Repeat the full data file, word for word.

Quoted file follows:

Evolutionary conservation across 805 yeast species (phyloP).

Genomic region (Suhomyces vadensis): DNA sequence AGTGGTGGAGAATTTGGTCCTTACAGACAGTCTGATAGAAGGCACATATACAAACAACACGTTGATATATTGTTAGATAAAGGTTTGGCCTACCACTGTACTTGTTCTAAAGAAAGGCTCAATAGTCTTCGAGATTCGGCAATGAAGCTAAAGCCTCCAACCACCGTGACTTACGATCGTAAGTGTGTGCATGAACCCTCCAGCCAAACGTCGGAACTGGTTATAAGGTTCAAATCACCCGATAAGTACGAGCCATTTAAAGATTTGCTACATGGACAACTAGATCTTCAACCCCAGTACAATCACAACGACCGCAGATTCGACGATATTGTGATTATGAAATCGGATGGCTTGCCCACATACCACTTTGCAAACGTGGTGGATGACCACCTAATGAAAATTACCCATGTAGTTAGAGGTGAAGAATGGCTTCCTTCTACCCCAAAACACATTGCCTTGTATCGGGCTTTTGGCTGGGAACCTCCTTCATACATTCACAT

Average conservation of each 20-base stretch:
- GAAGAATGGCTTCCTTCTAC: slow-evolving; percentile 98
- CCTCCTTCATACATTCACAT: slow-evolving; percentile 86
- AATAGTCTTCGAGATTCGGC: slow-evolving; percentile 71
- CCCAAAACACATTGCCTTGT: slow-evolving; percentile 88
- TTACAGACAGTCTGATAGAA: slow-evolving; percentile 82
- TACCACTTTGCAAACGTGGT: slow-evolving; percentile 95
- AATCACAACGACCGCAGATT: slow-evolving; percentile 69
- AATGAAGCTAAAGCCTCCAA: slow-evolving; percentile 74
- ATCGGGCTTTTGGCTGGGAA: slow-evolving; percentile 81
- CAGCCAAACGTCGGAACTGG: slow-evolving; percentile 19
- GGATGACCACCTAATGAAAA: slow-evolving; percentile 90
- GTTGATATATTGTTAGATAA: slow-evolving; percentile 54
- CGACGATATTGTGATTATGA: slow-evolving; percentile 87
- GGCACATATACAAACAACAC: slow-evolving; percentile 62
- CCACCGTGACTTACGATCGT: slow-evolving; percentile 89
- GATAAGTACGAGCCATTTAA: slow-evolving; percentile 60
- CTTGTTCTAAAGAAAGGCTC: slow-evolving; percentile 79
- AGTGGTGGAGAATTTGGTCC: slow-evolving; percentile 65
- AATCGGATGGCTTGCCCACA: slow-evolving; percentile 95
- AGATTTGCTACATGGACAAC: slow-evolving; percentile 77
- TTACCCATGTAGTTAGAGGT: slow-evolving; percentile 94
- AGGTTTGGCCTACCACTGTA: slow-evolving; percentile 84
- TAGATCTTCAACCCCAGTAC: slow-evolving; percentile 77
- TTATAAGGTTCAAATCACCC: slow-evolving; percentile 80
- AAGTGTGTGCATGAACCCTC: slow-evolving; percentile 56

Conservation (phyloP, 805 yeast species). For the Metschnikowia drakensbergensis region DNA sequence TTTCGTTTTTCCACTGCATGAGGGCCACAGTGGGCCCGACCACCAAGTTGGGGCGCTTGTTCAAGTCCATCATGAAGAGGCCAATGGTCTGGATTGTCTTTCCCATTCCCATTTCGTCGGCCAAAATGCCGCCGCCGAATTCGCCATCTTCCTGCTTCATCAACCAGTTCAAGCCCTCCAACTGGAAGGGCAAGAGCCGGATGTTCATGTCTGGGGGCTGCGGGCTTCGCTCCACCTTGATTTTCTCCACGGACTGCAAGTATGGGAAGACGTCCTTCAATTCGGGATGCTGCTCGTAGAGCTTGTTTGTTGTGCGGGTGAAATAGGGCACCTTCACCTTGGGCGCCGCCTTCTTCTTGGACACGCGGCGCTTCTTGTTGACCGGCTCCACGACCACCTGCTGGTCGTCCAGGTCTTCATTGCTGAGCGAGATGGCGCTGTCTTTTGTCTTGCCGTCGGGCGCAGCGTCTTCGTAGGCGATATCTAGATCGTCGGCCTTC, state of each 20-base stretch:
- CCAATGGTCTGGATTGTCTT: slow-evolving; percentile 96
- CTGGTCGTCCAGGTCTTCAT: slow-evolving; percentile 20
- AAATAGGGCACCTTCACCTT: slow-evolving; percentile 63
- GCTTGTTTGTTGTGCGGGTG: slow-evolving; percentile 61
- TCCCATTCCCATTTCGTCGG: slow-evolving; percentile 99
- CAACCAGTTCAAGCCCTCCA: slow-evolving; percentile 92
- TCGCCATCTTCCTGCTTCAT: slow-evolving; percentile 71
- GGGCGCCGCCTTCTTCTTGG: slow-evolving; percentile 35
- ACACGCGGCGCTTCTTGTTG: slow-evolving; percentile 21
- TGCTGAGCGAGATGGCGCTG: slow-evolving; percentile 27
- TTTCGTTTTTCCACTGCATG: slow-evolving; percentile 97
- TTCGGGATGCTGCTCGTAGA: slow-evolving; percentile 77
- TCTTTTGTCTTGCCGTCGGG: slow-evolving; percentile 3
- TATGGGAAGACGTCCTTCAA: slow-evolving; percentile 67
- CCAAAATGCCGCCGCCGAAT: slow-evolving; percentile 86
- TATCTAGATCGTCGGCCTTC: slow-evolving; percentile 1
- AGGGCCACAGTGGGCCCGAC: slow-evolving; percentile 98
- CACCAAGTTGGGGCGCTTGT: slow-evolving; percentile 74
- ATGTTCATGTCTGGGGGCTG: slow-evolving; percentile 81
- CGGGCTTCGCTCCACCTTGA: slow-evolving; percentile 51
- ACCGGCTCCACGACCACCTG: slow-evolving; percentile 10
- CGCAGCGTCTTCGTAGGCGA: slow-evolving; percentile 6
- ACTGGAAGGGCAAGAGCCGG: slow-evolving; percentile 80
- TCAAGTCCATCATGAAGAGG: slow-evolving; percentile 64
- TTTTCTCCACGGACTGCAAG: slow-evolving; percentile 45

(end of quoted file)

Evolutionary conservation across 805 yeast species (phyloP).

Genomic region (Suhomyces vadensis): DNA sequence AGTGGTGGAGAATTTGGTCCTTACAGACAGTCTGATAGAAGGCACATATACAAACAACACGTTGATATATTGTTAGATAAAGGTTTGGCCTACCACTGTACTTGTTCTAAAGAAAGGCTCAATAGTCTTCGAGATTCGGCAATGAAGCTAAAGCCTCCAACCACCGTGACTTACGATCGTAAGTGTGTGCATGAACCCTCCAGCCAAACGTCGGAACTGGTTATAAGGTTCAAATCACCCGATAAGTACGAGCCATTTAAAGATTTGCTACATGGACAACTAGATCTTCAACCCCAGTACAATCACAACGACCGCAGATTCGACGATATTGTGATTATGAAATCGGATGGCTTGCCCACATACCACTTTGCAAACGTGGTGGATGACCACCTAATGAAAATTACCCATGTAGTTAGAGGTGAAGAATGGCTTCCTTCTACCCCAAAACACATTGCCTTGTATCGGGCTTTTGGCTGGGAACCTCCTTCATACATTCACAT

Average conservation of each 20-base stretch:
- GAAGAATGGCTTCCTTCTAC: slow-evolving; percentile 98
- CCTCCTTCATACATTCACAT: slow-evolving; percentile 86
- AATAGTCTTCGAGATTCGGC: slow-evolving; percentile 71
- CCCAAAACACATTGCCTTGT: slow-evolving; percentile 88
- TTACAGACAGTCTGATAGAA: slow-evolving; percentile 82
- TACCACTTTGCAAACGTGGT: slow-evolving; percentile 95
- AATCACAACGACCGCAGATT: slow-evolving; percentile 69
- AATGAAGCTAAAGCCTCCAA: slow-evolving; percentile 74
- ATCGGGCTTTTGGCTGGGAA: slow-evolving; percentile 81
- CAGCCAAACGTCGGAACTGG: slow-evolving; percentile 19
- GGATGACCACCTAATGAAAA: slow-evolving; percentile 90
- GTTGATATATTGTTAGATAA: slow-evolving; percentile 54
- CGACGATATTGTGATTATGA: slow-evolving; percentile 87
- GGCACATATACAAACAACAC: slow-evolving; percentile 62
- CCACCGTGACTTACGATCGT: slow-evolving; percentile 89
- GATAAGTACGAGCCATTTAA: slow-evolving; percentile 60
- CTTGTTCTAAAGAAAGGCTC: slow-evolving; percentile 79
- AGTGGTGGAGAATTTGGTCC: slow-evolving; percentile 65
- AATCGGATGGCTTGCCCACA: slow-evolving; percentile 95
- AGATTTGCTACATGGACAAC: slow-evolving; percentile 77
- TTACCCATGTAGTTAGAGGT: slow-evolving; percentile 94
- AGGTTTGGCCTACCACTGTA: slow-evolving; percentile 84
- TAGATCTTCAACCCCAGTAC: slow-evolving; percentile 77
- TTATAAGGTTCAAATCACCC: slow-evolving; percentile 80
- AAGTGTGTGCATGAACCCTC: slow-evolving; percentile 56

Conservation (phyloP, 805 yeast species). For the Metschnikowia drakensbergensis region DNA sequence TTTCGTTTTTCCACTGCATGAGGGCCACAGTGGGCCCGACCACCAAGTTGGGGCGCTTGTTCAAGTCCATCATGAAGAGGCCAATGGTCTGGATTGTCTTTCCCATTCCCATTTCGTCGGCCAAAATGCCGCCGCCGAATTCGCCATCTTCCTGCTTCATCAACCAGTTCAAGCCCTCCAACTGGAAGGGCAAGAGCCGGATGTTCATGTCTGGGGGCTGCGGGCTTCGCTCCACCTTGATTTTCTCCACGGACTGCAAGTATGGGAAGACGTCCTTCAATTCGGGATGCTGCTCGTAGAGCTTGTTTGTTGTGCGGGTGAAATAGGGCACCTTCACCTTGGGCGCCGCCTTCTTCTTGGACACGCGGCGCTTCTTGTTGACCGGCTCCACGACCACCTGCTGGTCGTCCAGGTCTTCATTGCTGAGCGAGATGGCGCTGTCTTTTGTCTTGCCGTCGGGCGCAGCGTCTTCGTAGGCGATATCTAGATCGTCGGCCTTC, state of each 20-base stretch:
- CCAATGGTCTGGATTGTCTT: slow-evolving; percentile 96
- CTGGTCGTCCAGGTCTTCAT: slow-evolving; percentile 20
- AAATAGGGCACCTTCACCTT: slow-evolving; percentile 63
- GCTTGTTTGTTGTGCGGGTG: slow-evolving; percentile 61
- TCCCATTCCCATTTCGTCGG: slow-evolving; percentile 99
- CAACCAGTTCAAGCCCTCCA: slow-evolving; percentile 92
- TCGCCATCTTCCTGCTTCAT: slow-evolving; percentile 71
- GGGCGCCGCCTTCTTCTTGG: slow-evolving; percentile 35
- ACACGCGGCGCTTCTTGTTG: slow-evolving; percentile 21
- TGCTGAGCGAGATGGCGCTG: slow-evolving; percentile 27
- TTTCGTTTTTCCACTGCATG: slow-evolving; percentile 97
- TTCGGGATGCTGCTCGTAGA: slow-evolving; percentile 77
- TCTTTTGTCTTGCCGTCGGG: slow-evolving; percentile 3
- TATGGGAAGACGTCCTTCAA: slow-evolving; percentile 67
- CCAAAATGCCGCCGCCGAAT: slow-evolving; percentile 86
- TATCTAGATCGTCGGCCTTC: slow-evolving; percentile 1
- AGGGCCACAGTGGGCCCGAC: slow-evolving; percentile 98
- CACCAAGTTGGGGCGCTTGT: slow-evolving; percentile 74
- ATGTTCATGTCTGGGGGCTG: slow-evolving; percentile 81
- CGGGCTTCGCTCCACCTTGA: slow-evolving; percentile 51
- ACCGGCTCCACGACCACCTG: slow-evolving; percentile 10
- CGCAGCGTCTTCGTAGGCGA: slow-evolving; percentile 6
- ACTGGAAGGGCAAGAGCCGG: slow-evolving; percentile 80
- TCAAGTCCATCATGAAGAGG: slow-evolving; percentile 64
- TTTTCTCCACGGACTGCAAG: slow-evolving; percentile 45